Is a serious tropical disease spread by mosquitoes caused by plasmodium parasite. If left undiagnosed and untreated, it can be fatal.
Symptoms usually appear between 7 and 18 days after becoming infected, but in some cases the symptoms may not appear for up to a year, or occasionally even longer. Flu-like symptoms develop with fever, sweats and chills, headache, vomiting, muscle pain and diarrhoea.
The Plasmodium parasite is mainly spread by female Anopheles mosquitoes, which mainly bite at dusk and at night. When an infected mosquito bites a human, it passes the parasites into the bloodstream.
Found in more than 100 countries, nearly half of the world's population is at risk of malaria. WHO reports in 2015, there were roughly 212 million malaria cases and an estimated 429 000 malaria deaths. Young children, pregnant women and non-immune travellers from malaria-free areas are particularly vulnerable when they become infected.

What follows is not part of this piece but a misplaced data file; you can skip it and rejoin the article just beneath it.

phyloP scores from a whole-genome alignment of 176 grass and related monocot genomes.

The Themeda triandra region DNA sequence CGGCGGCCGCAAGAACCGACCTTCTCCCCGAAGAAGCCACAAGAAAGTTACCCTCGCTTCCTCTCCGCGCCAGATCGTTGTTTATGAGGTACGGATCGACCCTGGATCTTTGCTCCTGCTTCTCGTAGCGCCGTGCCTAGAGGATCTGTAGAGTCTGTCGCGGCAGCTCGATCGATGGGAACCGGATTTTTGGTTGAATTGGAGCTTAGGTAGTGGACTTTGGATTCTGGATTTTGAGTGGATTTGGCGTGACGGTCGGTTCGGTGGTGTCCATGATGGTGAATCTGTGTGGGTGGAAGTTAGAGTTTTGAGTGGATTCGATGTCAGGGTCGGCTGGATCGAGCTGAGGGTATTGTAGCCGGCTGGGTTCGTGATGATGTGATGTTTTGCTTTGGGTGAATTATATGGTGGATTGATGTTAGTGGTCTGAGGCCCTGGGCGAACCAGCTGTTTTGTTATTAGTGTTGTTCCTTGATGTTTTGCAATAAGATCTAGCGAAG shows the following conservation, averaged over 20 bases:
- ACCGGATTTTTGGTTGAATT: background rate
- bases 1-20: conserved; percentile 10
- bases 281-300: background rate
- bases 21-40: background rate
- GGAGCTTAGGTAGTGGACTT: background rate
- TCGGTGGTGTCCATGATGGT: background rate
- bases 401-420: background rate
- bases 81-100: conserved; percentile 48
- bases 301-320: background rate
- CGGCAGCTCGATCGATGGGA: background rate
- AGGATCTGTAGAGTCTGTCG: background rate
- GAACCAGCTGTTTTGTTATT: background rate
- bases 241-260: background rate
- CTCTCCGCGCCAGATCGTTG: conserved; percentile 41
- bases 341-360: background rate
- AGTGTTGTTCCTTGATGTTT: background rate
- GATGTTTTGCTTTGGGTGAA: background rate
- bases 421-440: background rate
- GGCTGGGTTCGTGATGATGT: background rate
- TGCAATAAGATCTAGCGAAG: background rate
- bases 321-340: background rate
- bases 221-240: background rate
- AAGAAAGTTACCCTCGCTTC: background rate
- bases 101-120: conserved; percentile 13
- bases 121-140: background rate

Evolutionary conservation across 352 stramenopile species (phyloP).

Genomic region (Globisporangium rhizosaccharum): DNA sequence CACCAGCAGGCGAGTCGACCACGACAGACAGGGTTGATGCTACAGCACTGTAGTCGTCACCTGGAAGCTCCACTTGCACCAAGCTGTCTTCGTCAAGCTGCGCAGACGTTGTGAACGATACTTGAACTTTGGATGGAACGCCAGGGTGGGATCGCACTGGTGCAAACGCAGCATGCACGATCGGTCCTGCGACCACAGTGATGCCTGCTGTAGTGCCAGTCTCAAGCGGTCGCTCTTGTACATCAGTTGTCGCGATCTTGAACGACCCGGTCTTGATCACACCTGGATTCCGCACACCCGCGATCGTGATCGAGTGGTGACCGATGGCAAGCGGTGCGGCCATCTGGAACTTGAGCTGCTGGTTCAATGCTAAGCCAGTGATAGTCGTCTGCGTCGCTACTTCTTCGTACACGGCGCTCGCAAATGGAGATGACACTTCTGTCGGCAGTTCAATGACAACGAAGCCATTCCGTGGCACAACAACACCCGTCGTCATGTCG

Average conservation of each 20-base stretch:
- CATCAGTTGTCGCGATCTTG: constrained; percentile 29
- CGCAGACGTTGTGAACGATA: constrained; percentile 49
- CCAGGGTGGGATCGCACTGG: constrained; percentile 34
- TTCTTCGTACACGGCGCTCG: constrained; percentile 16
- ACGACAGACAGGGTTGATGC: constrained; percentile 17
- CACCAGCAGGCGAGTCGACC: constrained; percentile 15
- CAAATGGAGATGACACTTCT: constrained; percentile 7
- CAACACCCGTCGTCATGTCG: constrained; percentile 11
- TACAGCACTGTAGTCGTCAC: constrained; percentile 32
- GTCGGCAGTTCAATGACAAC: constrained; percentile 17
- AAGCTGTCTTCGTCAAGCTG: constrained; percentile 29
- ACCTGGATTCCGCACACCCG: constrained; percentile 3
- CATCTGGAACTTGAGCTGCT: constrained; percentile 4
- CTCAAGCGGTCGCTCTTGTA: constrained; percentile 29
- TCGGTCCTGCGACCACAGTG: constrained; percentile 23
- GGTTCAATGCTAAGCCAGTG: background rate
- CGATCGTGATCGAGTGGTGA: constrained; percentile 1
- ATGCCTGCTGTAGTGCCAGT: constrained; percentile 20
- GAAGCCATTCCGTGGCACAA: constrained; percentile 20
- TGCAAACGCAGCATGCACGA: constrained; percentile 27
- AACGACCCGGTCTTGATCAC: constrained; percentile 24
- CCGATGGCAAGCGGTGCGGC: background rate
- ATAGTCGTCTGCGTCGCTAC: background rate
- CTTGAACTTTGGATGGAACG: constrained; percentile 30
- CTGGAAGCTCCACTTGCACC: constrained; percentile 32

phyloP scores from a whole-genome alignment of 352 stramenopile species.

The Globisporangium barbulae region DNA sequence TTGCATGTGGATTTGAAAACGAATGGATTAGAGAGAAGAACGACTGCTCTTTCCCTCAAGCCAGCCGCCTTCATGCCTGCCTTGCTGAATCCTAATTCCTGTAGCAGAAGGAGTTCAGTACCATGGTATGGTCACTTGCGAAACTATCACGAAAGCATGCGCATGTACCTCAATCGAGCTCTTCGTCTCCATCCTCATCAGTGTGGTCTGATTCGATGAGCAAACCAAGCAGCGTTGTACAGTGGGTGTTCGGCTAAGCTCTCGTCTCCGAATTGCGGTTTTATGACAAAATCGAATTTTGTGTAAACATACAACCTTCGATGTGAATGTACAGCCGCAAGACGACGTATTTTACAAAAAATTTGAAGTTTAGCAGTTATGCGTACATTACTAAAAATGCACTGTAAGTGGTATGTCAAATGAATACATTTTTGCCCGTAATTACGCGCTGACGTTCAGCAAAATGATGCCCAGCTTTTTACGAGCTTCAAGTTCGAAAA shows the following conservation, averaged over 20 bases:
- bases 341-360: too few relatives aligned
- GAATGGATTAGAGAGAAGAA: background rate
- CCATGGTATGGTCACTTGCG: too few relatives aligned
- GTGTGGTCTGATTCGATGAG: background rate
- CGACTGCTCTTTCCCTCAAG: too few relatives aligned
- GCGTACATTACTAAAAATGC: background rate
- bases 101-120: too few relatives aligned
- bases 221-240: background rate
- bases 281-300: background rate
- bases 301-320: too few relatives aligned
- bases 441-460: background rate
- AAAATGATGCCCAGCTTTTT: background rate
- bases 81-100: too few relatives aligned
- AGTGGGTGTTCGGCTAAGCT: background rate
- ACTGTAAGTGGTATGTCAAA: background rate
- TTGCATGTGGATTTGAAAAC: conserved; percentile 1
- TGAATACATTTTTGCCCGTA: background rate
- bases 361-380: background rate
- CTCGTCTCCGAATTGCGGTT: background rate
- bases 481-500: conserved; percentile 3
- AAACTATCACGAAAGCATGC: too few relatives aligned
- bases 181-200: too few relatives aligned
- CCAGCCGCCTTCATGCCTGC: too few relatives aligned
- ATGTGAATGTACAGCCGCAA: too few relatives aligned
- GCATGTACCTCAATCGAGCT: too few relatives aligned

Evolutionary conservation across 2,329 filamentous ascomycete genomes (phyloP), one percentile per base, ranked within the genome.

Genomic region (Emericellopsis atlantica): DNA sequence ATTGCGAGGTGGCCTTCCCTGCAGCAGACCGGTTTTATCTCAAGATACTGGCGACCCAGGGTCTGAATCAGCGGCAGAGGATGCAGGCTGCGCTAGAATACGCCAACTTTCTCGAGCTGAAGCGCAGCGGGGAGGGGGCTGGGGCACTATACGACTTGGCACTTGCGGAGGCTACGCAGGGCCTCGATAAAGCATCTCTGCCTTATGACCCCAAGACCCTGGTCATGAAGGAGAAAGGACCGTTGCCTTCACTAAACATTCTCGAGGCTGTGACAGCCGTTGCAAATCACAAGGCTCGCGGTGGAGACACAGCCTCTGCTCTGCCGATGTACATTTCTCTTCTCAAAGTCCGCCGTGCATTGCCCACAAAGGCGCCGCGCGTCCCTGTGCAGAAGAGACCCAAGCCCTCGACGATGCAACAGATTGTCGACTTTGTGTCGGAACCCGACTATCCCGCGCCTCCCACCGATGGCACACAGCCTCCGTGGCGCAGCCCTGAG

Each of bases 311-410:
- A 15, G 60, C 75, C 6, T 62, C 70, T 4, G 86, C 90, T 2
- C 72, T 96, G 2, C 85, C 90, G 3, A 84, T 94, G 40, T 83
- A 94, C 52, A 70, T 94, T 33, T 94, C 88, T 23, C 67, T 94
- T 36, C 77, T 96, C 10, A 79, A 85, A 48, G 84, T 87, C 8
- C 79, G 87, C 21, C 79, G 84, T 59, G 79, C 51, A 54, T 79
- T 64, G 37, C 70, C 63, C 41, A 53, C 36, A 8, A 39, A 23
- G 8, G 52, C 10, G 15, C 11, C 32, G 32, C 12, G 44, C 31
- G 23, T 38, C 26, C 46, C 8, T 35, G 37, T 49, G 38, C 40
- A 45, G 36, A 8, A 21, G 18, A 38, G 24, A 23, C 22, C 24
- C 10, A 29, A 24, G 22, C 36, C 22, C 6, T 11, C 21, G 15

About 1,586 travellers were diagnosed with the disease after returning to the UK in 2014, and three people died.
- Awareness of risk – find out whether you're at risk of getting malaria before travelling
- Bite prevention – avoid mosquito bites by using insect repellent, covering your arms and legs, and using an insecticide-treated mosquito net
- Check whether you need to take malaria prevention tablets – if you do, make sure you take the right antimalarial tablets at the right dose, and finish the course
- Diagnosis – seek immediate medical advice if you develop malaria symptoms, as long as up to a year after you return from travelling